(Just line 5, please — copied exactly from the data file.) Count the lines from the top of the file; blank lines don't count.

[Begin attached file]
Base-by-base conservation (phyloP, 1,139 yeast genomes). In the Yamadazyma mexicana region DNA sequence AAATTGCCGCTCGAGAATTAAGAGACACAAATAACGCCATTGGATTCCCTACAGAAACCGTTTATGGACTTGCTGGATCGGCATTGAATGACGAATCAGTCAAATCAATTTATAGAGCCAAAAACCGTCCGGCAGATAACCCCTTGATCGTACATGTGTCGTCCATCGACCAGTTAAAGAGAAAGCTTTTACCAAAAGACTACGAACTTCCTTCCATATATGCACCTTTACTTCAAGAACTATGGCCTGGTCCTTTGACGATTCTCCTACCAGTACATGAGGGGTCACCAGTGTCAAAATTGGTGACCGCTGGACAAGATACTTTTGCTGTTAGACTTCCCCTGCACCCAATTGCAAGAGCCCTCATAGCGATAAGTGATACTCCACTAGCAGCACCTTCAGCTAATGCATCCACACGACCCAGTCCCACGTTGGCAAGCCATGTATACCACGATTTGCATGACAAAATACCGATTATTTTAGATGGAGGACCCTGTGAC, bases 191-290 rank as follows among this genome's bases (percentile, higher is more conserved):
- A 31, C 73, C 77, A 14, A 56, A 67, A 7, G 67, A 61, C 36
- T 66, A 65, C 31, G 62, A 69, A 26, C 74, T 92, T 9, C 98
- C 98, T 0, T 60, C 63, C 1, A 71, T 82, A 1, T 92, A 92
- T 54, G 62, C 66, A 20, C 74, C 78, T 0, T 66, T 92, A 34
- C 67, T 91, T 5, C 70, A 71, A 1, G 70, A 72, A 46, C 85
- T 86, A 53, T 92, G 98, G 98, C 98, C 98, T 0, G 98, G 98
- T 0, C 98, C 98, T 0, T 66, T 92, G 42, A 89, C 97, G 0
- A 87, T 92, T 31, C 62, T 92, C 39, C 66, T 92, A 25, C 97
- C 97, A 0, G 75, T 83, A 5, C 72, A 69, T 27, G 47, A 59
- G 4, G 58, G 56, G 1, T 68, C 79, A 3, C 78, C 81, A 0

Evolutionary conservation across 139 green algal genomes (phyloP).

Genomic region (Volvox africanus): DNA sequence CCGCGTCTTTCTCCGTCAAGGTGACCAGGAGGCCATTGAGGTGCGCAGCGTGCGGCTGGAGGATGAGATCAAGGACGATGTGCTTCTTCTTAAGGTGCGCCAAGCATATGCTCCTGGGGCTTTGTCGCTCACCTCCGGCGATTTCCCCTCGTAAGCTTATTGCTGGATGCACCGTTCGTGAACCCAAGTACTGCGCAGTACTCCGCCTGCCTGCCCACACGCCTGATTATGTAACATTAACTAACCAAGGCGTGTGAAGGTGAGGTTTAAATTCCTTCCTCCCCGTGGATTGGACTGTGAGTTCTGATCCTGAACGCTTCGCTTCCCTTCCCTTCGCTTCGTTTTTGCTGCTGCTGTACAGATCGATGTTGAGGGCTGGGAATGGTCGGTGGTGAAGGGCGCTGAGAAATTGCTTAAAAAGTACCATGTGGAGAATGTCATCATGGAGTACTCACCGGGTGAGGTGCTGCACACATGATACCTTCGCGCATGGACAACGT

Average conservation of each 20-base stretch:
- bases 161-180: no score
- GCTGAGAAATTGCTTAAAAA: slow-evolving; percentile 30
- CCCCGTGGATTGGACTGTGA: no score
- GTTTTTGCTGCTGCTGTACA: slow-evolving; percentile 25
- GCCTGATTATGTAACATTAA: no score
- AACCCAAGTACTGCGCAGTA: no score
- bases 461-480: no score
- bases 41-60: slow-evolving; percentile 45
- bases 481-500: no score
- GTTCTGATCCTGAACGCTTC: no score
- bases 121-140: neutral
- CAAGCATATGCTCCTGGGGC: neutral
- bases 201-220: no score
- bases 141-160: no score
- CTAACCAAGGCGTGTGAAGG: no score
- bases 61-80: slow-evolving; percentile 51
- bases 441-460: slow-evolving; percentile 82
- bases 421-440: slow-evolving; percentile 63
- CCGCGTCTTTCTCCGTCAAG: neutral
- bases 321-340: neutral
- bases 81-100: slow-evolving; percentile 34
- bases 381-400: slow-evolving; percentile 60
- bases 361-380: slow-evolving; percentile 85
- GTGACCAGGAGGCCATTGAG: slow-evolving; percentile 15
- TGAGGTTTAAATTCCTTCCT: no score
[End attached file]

- T 54, G 62, C 66, A 20, C 74, C 78, T 0, T 66, T 92, A 34